The classic diagnostic triad for Gorlin syndrome includes: multiple basal cell carcinomas (BCC) of the skin that develop at an early age and may number in the hundreds to thousands over a lifetime; odontogenic keratocysts of the jaw; and palmar and plantar pits. Calcification of the falx cerebri (visible on skull x-ray) is present in the majority of affected individuals by age 20. Many skeletal anomalies occur in association with
the disorder, including malformations of the spine and vertebrae. Other congenital malformations are present in about 5% of affected patients, most notably cleft lip and/or palate and polydactyly. Approximately 60% of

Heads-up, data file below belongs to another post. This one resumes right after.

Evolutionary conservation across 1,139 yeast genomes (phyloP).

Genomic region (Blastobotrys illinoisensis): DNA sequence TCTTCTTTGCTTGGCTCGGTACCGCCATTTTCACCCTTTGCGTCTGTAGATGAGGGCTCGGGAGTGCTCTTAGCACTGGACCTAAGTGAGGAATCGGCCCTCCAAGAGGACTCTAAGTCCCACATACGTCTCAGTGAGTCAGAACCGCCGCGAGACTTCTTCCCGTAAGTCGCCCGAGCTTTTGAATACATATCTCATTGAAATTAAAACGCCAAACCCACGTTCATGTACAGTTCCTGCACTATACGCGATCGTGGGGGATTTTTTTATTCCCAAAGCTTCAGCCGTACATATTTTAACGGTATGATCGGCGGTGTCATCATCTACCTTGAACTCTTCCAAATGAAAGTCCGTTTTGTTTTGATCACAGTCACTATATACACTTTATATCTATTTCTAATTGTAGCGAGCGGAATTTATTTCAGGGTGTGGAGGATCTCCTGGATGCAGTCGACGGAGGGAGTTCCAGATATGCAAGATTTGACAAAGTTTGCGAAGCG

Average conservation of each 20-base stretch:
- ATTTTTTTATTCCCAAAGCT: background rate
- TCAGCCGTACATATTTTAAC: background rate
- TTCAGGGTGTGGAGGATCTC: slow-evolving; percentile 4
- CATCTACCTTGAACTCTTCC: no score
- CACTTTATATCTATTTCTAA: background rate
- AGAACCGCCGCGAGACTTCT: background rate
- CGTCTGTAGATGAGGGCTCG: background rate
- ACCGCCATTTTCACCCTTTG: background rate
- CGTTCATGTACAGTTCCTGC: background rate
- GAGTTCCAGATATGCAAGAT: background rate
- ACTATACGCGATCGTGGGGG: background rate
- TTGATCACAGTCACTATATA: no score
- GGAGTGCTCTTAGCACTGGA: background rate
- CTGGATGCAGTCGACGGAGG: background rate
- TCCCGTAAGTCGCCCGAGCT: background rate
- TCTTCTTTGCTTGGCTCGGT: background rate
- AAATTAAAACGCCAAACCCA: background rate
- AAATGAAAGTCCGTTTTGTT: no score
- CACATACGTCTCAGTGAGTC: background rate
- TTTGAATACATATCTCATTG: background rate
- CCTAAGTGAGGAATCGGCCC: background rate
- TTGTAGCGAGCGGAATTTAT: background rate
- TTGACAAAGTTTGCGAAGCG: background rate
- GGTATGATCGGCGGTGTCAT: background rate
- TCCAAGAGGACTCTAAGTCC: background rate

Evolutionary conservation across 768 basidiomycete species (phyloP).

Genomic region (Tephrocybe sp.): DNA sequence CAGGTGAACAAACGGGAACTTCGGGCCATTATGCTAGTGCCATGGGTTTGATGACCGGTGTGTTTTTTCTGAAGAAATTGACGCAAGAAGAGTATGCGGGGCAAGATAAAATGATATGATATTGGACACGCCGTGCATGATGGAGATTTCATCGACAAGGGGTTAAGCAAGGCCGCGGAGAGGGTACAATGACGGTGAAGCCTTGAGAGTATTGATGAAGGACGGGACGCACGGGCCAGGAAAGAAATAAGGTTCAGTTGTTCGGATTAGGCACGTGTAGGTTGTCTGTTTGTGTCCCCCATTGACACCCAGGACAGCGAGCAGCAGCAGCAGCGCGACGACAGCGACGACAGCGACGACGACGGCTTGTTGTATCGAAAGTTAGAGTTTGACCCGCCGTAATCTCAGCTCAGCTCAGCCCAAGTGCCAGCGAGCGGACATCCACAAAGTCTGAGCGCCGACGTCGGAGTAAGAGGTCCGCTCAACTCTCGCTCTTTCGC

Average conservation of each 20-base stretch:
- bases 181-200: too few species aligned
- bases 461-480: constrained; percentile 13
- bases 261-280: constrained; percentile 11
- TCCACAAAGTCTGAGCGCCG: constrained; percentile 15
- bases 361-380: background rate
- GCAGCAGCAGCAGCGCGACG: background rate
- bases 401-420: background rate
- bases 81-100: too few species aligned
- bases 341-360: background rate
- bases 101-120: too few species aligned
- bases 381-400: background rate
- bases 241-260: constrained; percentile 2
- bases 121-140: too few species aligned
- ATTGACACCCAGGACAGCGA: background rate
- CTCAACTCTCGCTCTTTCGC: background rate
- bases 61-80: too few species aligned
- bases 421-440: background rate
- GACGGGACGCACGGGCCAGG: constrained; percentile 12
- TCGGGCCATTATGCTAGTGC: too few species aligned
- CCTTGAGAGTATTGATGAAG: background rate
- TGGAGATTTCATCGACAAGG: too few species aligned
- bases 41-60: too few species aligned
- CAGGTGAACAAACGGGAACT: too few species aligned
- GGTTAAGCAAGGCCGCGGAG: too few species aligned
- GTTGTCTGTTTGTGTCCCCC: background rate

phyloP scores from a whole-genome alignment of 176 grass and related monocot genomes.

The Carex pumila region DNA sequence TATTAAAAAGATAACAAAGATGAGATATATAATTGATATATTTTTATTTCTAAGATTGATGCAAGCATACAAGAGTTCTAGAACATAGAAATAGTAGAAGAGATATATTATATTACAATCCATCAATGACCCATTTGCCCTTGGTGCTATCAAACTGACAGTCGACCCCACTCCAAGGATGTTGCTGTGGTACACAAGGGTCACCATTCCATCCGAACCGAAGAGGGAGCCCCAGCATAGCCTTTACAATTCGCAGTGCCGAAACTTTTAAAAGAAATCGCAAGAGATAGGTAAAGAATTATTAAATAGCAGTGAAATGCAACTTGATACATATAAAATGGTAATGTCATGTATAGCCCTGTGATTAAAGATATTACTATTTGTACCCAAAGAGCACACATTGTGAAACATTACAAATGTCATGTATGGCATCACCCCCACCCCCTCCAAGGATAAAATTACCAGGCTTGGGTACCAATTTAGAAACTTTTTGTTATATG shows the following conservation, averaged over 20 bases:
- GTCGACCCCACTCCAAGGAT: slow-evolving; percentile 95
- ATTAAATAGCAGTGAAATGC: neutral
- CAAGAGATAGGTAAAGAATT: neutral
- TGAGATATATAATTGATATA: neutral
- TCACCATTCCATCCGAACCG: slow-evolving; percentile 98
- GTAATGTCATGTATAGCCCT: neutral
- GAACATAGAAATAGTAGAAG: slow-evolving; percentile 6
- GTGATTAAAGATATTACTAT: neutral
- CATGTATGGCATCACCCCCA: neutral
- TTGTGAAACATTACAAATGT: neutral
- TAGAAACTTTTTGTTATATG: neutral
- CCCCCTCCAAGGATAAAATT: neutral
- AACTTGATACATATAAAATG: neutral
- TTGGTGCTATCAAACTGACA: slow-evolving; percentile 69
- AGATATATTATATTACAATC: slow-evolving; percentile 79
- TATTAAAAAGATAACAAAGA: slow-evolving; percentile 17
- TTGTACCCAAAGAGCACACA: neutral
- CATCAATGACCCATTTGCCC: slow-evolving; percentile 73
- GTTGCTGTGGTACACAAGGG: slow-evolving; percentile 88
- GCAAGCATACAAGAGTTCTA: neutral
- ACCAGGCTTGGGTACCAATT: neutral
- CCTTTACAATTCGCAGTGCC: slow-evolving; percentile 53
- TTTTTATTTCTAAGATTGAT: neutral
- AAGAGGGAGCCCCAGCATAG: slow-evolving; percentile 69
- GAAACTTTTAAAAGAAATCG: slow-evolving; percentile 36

affected individuals have a characteristic facial appearance with macrocephaly, frontal bossing, coarse facial features, and facial milia. Sebaceous and dermoid cysts are common. With the exception of macrocephaly, many of these features become pronounced around puberty. In addition to the extremely high risk for skin cancer (BCC), individuals are at increased risk for pediatric medulloblastoma (5% of affected patients), cardiac fibromas (2%), and ovarian fibromas in women (20%).